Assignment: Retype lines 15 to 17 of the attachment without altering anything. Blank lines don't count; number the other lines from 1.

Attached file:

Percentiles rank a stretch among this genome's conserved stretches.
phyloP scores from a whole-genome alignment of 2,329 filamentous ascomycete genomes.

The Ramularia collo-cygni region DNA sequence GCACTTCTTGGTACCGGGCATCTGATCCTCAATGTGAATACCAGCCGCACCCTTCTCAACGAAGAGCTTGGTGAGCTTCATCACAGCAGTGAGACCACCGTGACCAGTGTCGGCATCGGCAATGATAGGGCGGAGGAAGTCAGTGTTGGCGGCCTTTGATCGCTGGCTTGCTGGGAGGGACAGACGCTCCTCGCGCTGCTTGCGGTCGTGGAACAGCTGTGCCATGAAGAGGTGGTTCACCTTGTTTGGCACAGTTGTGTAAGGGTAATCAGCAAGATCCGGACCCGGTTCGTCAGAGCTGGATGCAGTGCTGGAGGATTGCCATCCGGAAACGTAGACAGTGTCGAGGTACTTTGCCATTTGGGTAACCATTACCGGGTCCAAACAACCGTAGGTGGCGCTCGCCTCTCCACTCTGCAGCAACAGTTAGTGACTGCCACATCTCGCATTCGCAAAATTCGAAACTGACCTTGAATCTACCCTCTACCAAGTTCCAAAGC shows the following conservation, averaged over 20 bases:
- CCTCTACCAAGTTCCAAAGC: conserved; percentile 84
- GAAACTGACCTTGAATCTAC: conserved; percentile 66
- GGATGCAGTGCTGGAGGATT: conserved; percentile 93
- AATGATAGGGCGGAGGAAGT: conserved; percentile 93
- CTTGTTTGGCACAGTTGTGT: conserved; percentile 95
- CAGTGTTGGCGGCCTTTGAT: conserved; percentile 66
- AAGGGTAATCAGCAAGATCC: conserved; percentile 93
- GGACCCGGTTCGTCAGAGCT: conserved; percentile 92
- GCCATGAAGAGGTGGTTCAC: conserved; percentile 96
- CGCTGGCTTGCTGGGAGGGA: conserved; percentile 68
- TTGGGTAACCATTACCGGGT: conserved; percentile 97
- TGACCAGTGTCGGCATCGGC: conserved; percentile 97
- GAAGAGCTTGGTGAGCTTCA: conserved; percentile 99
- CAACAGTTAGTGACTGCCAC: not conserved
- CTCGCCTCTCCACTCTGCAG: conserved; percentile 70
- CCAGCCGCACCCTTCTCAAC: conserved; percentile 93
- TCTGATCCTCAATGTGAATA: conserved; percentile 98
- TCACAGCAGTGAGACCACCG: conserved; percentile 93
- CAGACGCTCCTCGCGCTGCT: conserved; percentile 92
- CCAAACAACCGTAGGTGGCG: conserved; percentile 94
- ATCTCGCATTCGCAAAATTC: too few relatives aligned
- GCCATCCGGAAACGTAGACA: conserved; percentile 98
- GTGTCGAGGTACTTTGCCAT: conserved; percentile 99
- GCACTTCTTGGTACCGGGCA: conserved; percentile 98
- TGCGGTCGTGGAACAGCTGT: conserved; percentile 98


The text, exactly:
- TGACCAGTGTCGGCATCGGC: conserved; percentile 97
- GAAGAGCTTGGTGAGCTTCA: conserved; percentile 99
- CAACAGTTAGTGACTGCCAC: not conserved